When i got my 29 it felt the same way. Some of the very advantages i love about my bike involve the longer wheel base and stability of the thing. A longer chain stay and LESS flickability actually helps on steep climbs and fast descents. The faster i go the better the bike handles. When i find my self on trail sections that your flickable bikes excel at, it comes down to proper technique, set up, and weight distribution. I have not felt limited in maneuverability since i got the feel for it.

    Not hating on anyone for personal preference, outside of races the best rider is the one having the most fun after all... but i think to much weight is being placed on how well a bike performs at under 10mph. There are people who will seek out bikes with this style of geometry because of threads like this without understanding why and what they are giving up.
    Agree. Id rather muscle a long bike through the jumps and turns then trust my life on a short bike through high speed chunk.. The process 111 looks good though lean down to take advantage of the long top tube in the high speed. sit up a little straight to tale advatage of the short stays in the low speed...

    need to see first hand though
    Quote Originally Posted by Woodson View Post
    Bandoleroooooooooooos!

  13. #38
    mtbr member
    Reputation:
    Join Date
    Oct 2008
    Posts
    390
    I own a Kona Process and yes it is very flickable and still very stable at high speeds. I describe it as a 29er 4x bike

  14. #39
    mtbr member
    Reputation:
    Join Date
    Mar 2004
    Posts
    1,425
    Quote Originally Posted by YRG View Post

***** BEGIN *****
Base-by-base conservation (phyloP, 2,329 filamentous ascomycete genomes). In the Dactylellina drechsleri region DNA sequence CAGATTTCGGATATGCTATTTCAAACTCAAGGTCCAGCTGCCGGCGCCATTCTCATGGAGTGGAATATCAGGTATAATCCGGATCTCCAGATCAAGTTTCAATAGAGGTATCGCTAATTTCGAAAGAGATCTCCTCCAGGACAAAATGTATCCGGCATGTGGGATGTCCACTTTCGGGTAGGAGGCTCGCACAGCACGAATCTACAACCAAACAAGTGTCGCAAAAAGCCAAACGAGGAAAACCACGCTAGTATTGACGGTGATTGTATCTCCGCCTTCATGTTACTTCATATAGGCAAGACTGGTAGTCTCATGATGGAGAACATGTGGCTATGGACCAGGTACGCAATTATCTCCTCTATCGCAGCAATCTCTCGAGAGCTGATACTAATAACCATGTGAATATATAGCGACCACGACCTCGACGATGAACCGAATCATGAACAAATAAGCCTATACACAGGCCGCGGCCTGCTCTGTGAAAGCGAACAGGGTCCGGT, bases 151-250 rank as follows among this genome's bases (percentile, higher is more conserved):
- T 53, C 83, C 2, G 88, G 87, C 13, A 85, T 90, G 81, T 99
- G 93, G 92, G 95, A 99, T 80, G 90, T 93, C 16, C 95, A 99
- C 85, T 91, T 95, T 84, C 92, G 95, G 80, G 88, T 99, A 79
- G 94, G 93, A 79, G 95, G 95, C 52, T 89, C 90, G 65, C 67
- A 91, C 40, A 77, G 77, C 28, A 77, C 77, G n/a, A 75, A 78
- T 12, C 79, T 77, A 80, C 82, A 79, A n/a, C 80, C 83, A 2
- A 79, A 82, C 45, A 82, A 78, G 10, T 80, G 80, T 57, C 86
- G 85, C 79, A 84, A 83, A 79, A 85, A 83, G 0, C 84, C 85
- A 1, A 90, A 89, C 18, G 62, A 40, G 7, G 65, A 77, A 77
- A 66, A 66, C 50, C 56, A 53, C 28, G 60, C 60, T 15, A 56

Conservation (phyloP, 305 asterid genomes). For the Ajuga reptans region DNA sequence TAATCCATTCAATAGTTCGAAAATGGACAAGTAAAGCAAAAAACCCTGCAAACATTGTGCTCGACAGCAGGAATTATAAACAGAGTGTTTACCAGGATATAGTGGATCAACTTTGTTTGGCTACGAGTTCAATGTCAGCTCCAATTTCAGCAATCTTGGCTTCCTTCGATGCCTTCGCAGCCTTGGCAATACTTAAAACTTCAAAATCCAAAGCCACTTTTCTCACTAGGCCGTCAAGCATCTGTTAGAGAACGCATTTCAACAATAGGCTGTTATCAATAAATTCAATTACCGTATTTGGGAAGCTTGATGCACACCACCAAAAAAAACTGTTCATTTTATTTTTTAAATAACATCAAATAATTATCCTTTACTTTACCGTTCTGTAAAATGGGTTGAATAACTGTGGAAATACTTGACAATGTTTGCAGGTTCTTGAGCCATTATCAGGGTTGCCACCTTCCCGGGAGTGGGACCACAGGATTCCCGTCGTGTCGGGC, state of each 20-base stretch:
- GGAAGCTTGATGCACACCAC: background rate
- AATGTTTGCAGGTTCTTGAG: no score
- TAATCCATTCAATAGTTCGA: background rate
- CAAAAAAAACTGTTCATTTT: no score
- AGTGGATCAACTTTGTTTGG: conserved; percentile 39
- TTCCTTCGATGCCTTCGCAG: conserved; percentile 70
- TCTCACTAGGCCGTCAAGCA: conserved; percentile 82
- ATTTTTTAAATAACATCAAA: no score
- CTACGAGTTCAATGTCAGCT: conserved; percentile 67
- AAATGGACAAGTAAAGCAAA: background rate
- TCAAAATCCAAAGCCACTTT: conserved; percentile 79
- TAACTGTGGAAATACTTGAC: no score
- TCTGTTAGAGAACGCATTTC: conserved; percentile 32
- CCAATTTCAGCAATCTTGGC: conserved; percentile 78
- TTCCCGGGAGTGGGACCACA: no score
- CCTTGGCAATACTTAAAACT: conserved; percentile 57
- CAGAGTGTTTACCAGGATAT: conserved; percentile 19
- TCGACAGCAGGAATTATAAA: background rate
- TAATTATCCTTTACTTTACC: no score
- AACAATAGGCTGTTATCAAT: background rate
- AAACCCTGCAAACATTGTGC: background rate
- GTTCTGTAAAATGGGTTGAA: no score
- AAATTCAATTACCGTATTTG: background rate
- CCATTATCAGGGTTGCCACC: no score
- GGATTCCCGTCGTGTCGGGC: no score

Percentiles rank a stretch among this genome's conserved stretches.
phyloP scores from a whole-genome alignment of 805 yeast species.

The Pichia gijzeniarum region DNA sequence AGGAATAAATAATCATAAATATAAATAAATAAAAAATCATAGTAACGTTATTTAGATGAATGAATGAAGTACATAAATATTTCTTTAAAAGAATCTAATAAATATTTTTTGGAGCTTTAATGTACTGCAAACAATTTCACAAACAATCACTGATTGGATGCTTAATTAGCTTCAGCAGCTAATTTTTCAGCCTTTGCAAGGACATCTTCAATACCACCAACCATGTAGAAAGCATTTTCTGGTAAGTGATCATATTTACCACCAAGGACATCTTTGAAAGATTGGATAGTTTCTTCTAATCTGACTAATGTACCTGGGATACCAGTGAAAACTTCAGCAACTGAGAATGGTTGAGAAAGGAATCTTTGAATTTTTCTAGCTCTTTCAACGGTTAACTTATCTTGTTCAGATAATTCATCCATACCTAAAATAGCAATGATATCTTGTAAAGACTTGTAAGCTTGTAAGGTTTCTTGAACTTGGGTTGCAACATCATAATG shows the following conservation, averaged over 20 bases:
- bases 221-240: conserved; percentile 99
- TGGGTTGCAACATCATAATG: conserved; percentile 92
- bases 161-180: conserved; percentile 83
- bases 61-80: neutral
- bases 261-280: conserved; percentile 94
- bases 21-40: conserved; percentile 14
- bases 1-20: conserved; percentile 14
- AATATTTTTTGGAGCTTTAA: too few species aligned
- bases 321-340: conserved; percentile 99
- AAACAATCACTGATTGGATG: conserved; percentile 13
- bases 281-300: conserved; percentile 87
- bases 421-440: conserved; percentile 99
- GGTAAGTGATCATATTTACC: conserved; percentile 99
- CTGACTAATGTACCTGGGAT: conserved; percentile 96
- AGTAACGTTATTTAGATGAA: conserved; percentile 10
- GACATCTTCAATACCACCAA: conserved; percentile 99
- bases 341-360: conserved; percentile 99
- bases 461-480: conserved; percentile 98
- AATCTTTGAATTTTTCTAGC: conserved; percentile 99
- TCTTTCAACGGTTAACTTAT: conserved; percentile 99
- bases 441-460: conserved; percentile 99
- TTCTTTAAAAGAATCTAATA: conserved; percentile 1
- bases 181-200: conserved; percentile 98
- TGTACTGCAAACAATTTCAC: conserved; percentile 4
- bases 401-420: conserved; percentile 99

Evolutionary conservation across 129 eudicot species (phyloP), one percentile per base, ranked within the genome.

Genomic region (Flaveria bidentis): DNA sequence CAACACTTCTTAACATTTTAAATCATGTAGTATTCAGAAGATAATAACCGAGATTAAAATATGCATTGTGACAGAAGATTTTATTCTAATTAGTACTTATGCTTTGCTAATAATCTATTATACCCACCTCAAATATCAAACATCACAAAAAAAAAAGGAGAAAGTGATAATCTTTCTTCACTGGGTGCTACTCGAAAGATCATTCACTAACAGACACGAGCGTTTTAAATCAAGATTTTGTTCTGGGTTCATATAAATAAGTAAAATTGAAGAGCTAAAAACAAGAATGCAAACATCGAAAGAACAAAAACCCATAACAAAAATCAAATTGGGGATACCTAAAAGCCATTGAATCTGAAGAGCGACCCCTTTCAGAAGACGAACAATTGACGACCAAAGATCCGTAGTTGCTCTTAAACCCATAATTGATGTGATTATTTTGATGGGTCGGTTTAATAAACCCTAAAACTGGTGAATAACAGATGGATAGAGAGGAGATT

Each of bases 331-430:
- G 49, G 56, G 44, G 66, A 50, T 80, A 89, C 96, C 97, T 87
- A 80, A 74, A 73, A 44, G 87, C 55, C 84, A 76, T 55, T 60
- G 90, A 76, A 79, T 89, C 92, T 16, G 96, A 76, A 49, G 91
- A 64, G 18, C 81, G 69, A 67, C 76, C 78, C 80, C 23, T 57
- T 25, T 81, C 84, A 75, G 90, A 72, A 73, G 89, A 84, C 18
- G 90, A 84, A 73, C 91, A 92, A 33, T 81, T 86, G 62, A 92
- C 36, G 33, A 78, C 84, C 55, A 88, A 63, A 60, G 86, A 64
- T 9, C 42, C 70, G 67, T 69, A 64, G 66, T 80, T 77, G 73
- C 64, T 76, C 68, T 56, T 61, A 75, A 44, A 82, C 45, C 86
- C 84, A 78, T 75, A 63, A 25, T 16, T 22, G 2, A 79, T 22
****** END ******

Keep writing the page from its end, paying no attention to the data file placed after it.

Just built a devinci atlas with a 140 fork. Very similar geo to 111. Bike is looking like it is exactly how I'd hope it to be (couple rides). Tremendously playful. Can't tell what the wheel size is until leaning into a corner and then feeling massive traction. Reminds me of one of the most playful bikes I've ever ridden, commencal meta 6 sized down. Can't really power through (pedal) heavy chunk, but I did not really expect that. Definitely looking as fun as the Yeli Screamy, but with added benefit of 4" travel.
    Yes but your talking about an Ultra-light XC race bike " the scalpel ".
    I have that exact bike and can relate, spot on Geo.

  15. #40
    mtbr member
    Reputation:
    Join Date
    May 2007
    Posts
    528
    I just purchased a Yeti SB95 to replace my Intense Tracer 29. I never did feel quite comfortable / confident in tight rocky steep sections with the longer w.b. and or geometry of the Intense. I am really digging the SB now after only one 12+ - mile ride last week. It does feel closer to handling like a 26er and it's overall just more responsive. Also the large Yeti is around 1/2 an inch smaller in all areas than the Intense. When the rain lets up I will get some quality seat time to really get to know the SB.

  16. #41
    mtbr member
    Reputation:
    Join Date
    May 2005
    Posts
    825
    I believe experience and "active" technique have a lot to do with "flick ability"